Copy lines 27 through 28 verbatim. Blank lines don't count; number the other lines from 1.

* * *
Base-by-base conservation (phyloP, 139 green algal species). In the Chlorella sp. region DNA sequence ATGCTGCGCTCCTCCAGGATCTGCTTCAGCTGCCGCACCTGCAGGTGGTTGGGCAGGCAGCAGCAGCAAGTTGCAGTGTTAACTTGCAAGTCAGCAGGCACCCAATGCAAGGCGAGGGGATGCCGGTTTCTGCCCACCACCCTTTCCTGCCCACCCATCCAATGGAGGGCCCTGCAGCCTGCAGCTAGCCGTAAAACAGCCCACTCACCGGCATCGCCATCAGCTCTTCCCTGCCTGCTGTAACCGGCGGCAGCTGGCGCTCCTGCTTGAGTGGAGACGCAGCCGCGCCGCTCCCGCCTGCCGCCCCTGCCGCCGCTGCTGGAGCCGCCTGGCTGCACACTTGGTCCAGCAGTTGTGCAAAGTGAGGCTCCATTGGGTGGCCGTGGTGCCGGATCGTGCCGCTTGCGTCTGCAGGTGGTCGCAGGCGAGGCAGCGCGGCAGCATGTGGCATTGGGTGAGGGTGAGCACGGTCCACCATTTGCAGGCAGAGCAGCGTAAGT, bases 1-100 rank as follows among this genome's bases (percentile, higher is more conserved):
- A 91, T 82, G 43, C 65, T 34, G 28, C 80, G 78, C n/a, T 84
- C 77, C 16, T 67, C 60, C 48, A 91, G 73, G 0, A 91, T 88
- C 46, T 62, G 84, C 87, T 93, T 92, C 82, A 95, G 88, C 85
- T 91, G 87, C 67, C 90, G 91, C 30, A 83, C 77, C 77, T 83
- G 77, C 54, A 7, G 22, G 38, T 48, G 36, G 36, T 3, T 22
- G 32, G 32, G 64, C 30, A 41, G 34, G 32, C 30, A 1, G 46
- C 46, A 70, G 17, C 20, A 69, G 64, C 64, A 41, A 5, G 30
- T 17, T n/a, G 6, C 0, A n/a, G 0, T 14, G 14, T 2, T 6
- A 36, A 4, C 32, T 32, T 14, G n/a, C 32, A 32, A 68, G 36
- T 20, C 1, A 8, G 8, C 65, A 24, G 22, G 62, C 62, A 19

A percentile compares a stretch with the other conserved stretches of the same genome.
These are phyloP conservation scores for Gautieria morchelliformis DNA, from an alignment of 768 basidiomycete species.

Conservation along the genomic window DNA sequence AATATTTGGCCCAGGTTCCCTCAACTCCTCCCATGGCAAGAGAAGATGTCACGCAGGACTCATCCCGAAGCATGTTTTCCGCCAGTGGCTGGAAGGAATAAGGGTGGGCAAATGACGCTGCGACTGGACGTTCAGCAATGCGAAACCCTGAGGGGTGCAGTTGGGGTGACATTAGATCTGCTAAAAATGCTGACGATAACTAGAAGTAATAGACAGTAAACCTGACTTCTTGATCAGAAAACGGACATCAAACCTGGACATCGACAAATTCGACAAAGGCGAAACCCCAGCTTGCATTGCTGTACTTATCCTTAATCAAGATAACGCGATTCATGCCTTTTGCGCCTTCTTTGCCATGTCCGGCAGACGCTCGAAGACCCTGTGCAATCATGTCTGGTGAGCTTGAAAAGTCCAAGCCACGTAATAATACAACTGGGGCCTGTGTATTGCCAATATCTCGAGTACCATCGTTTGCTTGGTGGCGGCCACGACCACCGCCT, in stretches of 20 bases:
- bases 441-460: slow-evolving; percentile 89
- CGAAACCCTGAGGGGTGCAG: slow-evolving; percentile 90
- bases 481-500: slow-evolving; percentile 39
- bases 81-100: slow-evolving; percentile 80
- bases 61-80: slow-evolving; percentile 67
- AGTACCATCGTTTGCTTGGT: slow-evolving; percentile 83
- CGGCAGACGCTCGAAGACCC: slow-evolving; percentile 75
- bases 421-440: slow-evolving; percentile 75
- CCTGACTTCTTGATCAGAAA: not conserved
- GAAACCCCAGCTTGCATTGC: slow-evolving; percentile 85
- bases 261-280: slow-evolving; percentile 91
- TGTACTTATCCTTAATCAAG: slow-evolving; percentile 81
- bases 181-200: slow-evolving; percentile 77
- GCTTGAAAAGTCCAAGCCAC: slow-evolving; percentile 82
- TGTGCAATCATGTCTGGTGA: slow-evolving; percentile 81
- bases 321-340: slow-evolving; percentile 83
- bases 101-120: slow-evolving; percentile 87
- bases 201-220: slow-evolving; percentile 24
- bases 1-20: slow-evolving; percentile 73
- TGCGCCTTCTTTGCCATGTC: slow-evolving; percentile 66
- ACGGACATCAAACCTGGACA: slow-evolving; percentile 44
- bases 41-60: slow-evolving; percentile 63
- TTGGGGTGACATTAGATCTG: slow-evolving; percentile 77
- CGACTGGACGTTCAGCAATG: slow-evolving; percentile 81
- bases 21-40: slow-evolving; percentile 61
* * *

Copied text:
- bases 181-200: slow-evolving; percentile 77
- GCTTGAAAAGTCCAAGCCAC: slow-evolving; percentile 82